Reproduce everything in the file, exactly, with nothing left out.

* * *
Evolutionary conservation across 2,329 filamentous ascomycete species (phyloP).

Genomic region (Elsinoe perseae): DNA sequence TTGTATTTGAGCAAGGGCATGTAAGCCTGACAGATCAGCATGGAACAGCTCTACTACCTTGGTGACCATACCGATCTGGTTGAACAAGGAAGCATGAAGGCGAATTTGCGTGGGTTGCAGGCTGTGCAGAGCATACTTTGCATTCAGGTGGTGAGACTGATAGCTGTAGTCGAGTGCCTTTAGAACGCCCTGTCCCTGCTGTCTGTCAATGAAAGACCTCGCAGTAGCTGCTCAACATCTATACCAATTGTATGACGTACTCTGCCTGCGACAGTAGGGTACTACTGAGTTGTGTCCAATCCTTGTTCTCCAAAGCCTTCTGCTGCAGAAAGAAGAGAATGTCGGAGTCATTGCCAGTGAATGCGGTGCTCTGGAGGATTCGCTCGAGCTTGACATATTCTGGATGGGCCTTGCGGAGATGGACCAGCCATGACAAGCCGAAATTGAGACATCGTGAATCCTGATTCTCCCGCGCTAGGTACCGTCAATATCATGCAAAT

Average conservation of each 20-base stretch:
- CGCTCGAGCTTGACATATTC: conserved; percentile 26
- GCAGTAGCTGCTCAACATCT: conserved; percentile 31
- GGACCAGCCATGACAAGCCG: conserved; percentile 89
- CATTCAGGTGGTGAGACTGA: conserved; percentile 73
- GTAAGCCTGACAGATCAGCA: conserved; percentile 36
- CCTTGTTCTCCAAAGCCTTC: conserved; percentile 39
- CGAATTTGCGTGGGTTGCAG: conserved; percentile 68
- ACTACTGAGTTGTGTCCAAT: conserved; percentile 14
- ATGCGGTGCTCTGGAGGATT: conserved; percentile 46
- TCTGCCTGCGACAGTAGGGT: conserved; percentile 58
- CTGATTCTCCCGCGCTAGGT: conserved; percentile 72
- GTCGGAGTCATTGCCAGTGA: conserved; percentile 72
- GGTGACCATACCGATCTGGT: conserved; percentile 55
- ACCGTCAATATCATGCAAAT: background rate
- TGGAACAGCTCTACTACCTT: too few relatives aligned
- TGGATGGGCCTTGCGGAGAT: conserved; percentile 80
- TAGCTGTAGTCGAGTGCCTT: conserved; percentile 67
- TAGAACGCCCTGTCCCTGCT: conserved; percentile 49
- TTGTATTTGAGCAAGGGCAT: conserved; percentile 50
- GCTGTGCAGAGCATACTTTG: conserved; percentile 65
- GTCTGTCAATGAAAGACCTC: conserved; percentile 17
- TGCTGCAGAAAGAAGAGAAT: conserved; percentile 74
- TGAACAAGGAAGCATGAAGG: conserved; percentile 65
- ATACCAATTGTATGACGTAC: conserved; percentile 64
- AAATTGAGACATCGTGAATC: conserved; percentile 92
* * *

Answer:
Evolutionary conservation across 2,329 filamentous ascomycete species (phyloP).

Genomic region (Elsinoe perseae): DNA sequence TTGTATTTGAGCAAGGGCATGTAAGCCTGACAGATCAGCATGGAACAGCTCTACTACCTTGGTGACCATACCGATCTGGTTGAACAAGGAAGCATGAAGGCGAATTTGCGTGGGTTGCAGGCTGTGCAGAGCATACTTTGCATTCAGGTGGTGAGACTGATAGCTGTAGTCGAGTGCCTTTAGAACGCCCTGTCCCTGCTGTCTGTCAATGAAAGACCTCGCAGTAGCTGCTCAACATCTATACCAATTGTATGACGTACTCTGCCTGCGACAGTAGGGTACTACTGAGTTGTGTCCAATCCTTGTTCTCCAAAGCCTTCTGCTGCAGAAAGAAGAGAATGTCGGAGTCATTGCCAGTGAATGCGGTGCTCTGGAGGATTCGCTCGAGCTTGACATATTCTGGATGGGCCTTGCGGAGATGGACCAGCCATGACAAGCCGAAATTGAGACATCGTGAATCCTGATTCTCCCGCGCTAGGTACCGTCAATATCATGCAAAT

Average conservation of each 20-base stretch:
- CGCTCGAGCTTGACATATTC: conserved; percentile 26
- GCAGTAGCTGCTCAACATCT: conserved; percentile 31
- GGACCAGCCATGACAAGCCG: conserved; percentile 89
- CATTCAGGTGGTGAGACTGA: conserved; percentile 73
- GTAAGCCTGACAGATCAGCA: conserved; percentile 36
- CCTTGTTCTCCAAAGCCTTC: conserved; percentile 39
- CGAATTTGCGTGGGTTGCAG: conserved; percentile 68
- ACTACTGAGTTGTGTCCAAT: conserved; percentile 14
- ATGCGGTGCTCTGGAGGATT: conserved; percentile 46
- TCTGCCTGCGACAGTAGGGT: conserved; percentile 58
- CTGATTCTCCCGCGCTAGGT: conserved; percentile 72
- GTCGGAGTCATTGCCAGTGA: conserved; percentile 72
- GGTGACCATACCGATCTGGT: conserved; percentile 55
- ACCGTCAATATCATGCAAAT: background rate
- TGGAACAGCTCTACTACCTT: too few relatives aligned
- TGGATGGGCCTTGCGGAGAT: conserved; percentile 80
- TAGCTGTAGTCGAGTGCCTT: conserved; percentile 67
- TAGAACGCCCTGTCCCTGCT: conserved; percentile 49
- TTGTATTTGAGCAAGGGCAT: conserved; percentile 50
- GCTGTGCAGAGCATACTTTG: conserved; percentile 65
- GTCTGTCAATGAAAGACCTC: conserved; percentile 17
- TGCTGCAGAAAGAAGAGAAT: conserved; percentile 74
- TGAACAAGGAAGCATGAAGG: conserved; percentile 65
- ATACCAATTGTATGACGTAC: conserved; percentile 64
- AAATTGAGACATCGTGAATC: conserved; percentile 92